But Friday morning, Biyad testified that three men showed up at his wife's apartment, slipped drugs into a drink they gave him, then forced him into a van.

He said they told him to go to a bank and withdraw money.

Biyad testified that he was a millionaire who owned an electric company in Africa and had vast amounts of gold that others wanted to steal, including tribal elders in Louisville and FBI agents who he says also showed up at the apartment.

Biyad says he believes those agents or the elders murdered the children and attempted to kill his wife.

Biyad also testified that his alleged videotaped confession played in court Thursday was a fake.

“That wasn't my voice. Yesterday, I was surprised when I saw English. I think they put somebody else in there. The guy was talking on behalf of me. He knew a lot of English. So I'm surprised. I think they made it up. I think they made it up,” he said.

Prosecutors, during their cross-examination of Biyad, tried to portray him as a jealous husband who was angry because his wife left him and became pregnant by another man.


Psychologist: Accused killer may be schizophrenic

The Oregonian

July 14, 2008

LOUISVILLE, Ky. -- A former Oregon man accused of killing his four children and attacking his wife in Louisville nearly two years ago shows signs of schizophrenia and is delusional, a psychologist said Monday.

Said Ali Biyad also performed poorly on a mental competency test, scoring just above what's considered mentally disabled, said Dr. Wayne Herner, a psychologist with the Kentucky Department of Corrections. Herner said he doesn't believe Biyad is competent to stand trial for the killings of his four children on Oct. 6, 2006.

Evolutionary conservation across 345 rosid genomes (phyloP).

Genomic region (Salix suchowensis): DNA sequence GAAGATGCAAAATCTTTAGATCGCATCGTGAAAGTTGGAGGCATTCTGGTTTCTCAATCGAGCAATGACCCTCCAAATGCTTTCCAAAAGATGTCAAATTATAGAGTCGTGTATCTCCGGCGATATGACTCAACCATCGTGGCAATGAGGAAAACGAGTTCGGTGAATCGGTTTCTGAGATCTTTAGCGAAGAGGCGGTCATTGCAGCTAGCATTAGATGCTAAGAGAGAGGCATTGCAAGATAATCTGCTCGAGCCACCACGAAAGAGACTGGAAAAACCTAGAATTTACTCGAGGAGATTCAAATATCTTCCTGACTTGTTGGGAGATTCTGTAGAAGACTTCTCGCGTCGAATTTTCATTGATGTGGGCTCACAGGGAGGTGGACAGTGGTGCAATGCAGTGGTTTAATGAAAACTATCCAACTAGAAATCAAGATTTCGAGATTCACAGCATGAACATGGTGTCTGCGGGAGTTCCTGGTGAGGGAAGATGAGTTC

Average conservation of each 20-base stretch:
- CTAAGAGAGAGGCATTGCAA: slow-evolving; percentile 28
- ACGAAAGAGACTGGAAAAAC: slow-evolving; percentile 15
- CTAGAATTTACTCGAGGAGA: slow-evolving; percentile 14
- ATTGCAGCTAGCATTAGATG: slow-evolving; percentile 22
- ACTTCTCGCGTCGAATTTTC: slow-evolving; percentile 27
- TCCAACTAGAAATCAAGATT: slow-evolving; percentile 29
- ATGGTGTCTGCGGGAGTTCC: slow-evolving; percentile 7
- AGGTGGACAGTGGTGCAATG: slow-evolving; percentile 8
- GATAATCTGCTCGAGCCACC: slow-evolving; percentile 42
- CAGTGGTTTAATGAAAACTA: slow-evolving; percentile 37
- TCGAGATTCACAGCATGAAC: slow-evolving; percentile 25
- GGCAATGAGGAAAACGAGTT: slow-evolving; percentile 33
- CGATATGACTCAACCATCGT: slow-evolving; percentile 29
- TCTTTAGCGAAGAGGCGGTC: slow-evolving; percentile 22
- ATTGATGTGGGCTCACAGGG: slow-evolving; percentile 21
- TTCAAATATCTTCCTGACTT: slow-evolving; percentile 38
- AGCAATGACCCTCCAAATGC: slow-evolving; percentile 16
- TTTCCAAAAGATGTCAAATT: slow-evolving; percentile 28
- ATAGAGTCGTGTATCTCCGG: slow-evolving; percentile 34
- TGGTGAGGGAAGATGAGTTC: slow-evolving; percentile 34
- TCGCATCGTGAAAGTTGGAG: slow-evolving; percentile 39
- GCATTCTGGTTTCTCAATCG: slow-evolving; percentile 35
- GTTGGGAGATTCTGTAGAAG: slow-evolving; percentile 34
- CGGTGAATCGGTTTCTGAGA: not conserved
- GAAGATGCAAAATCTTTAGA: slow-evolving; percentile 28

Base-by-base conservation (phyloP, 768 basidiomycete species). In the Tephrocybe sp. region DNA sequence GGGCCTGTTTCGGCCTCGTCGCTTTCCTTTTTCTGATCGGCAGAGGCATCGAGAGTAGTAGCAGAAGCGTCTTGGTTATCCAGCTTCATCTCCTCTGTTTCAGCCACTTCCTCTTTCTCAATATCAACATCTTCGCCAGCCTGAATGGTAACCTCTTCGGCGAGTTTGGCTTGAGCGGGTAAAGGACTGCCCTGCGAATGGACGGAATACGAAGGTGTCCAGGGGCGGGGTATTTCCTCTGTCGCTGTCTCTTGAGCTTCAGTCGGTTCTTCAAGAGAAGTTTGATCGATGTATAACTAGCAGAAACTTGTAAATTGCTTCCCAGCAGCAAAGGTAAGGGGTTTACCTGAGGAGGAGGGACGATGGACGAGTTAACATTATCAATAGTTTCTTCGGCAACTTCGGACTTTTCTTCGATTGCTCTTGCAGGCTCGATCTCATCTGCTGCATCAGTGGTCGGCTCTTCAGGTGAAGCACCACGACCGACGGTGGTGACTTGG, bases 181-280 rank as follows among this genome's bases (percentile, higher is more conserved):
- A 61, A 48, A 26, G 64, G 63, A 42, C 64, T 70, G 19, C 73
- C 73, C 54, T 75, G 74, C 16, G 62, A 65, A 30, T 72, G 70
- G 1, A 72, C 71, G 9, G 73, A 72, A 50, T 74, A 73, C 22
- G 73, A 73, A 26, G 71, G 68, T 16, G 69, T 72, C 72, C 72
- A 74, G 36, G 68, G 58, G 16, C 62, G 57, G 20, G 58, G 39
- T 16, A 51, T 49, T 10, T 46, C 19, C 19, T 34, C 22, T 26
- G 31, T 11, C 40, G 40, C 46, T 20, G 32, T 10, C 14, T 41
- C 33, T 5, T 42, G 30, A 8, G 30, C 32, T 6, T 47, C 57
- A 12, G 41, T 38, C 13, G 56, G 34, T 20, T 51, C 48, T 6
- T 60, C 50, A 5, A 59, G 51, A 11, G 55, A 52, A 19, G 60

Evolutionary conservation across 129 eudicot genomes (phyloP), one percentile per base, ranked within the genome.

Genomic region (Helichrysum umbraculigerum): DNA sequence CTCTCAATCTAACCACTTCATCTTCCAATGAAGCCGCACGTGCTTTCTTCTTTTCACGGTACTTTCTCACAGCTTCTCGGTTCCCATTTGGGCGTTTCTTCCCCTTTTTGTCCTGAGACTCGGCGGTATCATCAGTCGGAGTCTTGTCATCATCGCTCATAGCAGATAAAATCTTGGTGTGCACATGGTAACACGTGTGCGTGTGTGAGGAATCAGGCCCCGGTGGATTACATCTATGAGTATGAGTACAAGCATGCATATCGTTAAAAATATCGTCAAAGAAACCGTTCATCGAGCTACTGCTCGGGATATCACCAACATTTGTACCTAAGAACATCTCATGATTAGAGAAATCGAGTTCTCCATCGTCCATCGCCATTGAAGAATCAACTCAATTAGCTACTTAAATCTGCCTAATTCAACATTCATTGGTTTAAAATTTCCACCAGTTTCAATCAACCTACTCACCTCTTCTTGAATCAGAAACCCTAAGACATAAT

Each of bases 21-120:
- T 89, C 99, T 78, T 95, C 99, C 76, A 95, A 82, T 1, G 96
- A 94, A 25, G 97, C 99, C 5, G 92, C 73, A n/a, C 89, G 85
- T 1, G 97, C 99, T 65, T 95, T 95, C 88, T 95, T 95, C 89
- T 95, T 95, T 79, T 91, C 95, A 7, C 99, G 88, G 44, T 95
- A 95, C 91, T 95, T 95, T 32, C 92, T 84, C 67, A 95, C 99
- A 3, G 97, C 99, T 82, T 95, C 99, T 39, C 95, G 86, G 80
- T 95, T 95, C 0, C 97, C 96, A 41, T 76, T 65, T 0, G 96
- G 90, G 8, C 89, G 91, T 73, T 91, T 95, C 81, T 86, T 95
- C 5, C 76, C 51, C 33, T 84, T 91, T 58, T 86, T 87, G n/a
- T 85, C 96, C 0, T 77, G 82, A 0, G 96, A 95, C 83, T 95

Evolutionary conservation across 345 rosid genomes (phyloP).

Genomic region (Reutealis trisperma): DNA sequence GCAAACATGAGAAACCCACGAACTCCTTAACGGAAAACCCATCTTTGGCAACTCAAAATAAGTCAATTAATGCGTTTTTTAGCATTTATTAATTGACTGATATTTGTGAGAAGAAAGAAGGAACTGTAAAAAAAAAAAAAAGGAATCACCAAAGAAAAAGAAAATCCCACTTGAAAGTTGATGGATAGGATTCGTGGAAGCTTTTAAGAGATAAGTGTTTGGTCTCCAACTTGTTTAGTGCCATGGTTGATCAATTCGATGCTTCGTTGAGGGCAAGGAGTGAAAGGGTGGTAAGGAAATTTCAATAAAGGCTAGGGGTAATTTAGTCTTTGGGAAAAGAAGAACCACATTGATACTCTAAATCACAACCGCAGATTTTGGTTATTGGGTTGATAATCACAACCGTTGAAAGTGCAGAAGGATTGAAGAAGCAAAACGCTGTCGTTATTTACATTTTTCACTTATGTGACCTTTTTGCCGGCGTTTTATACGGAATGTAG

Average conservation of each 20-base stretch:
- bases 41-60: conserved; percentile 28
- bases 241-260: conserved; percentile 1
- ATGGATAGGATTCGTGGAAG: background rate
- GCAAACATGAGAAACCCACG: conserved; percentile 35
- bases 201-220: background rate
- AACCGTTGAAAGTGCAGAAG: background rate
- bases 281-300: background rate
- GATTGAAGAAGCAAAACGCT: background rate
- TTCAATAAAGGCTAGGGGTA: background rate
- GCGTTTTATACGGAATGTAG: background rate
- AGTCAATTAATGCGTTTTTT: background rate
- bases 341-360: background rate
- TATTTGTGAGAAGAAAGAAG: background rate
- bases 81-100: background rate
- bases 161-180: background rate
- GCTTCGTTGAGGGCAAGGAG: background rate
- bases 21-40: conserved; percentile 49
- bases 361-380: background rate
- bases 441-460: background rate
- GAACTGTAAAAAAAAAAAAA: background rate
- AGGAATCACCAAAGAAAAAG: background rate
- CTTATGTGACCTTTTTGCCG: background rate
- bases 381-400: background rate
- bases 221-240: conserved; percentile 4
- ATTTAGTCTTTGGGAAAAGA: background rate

Biyad, 44, a Somalian immigrant who settled in Portland in 2004, is also charged with attempted murder, rape and assault for an alleged attack on his wife. He is facing the death penalty on the murder charges.

"I didn't see any evidence that would lead me to believe he can make rational decisions," Herner said during a hearing to determine Biyad's fitness to stand trial.

Herner said Biyad told him he was a millionaire, that he was "100 percent sure" he was innocent and suggested he was framed for the murders of his children, whose throats were cut.

Prosecutors argued that a language barrier makes it more difficult to determine Biyad's intentions on questions he answered to psychologists. Biyad has been flanked by two translators at the hearings.

Jefferson County Commonwealth's Attorney Carol Cobb said criminal defendants can't be considered mentally ill just because they argue their innocence.

"You can't call every defendant who says he didn't do a crime delusional and irrational, even if they did do the crime," Cobb said.

Cobb argued that Biyad gave sensible answers on a test that evaluated his understanding of the court system, expressing knowledge of attorneys, a judge and the jury.

Another psychologist in March argued that Biyad was delusional but fit to stand trial.

During that hearing, Biyad appeared with long frayed hair and a beard. On Monday, Biyad's hair was cut short and he was clean shaven.

Biyad faces the death penalty if convicted of killing his four children: Goshany, Khadija, Fatuma and Sidi Alia, ages 2 to 8. Police said Biyad had been living in Oregon when he came to Kentucky and confronted his estranged wife. The Associated Press is not identifying the woman because she may be a victim of sexual assault.

Police say Biyad attacked her with a blunt object after arguing with her about the children. Biyad then went to police headquarters after the killings and told officers, "I've just killed my family," police said.


Refugee Accused Of Killing Family Appears In Court

March 6, 2007

LOUISVILLE, Ky. - A Somali refugee accused of killing his family appeared in court Tuesday. Police said Said Biyad slashed his four children's throats after beating and raping his wife because she disrespected him.

Biyad has been charged with murder, attempted murder and first-degree rape charges. Already, challenges exist for arranging Biyad's trial, as he has refused to cooperate with doctors trying to evaluate him. Doctors and experts said he?s paranoid and refuses to discuss the case.

And defense attorneys say they are concerned about a language barrier, saying there have already been problems with transcripts of statements Biyad made after his arrest.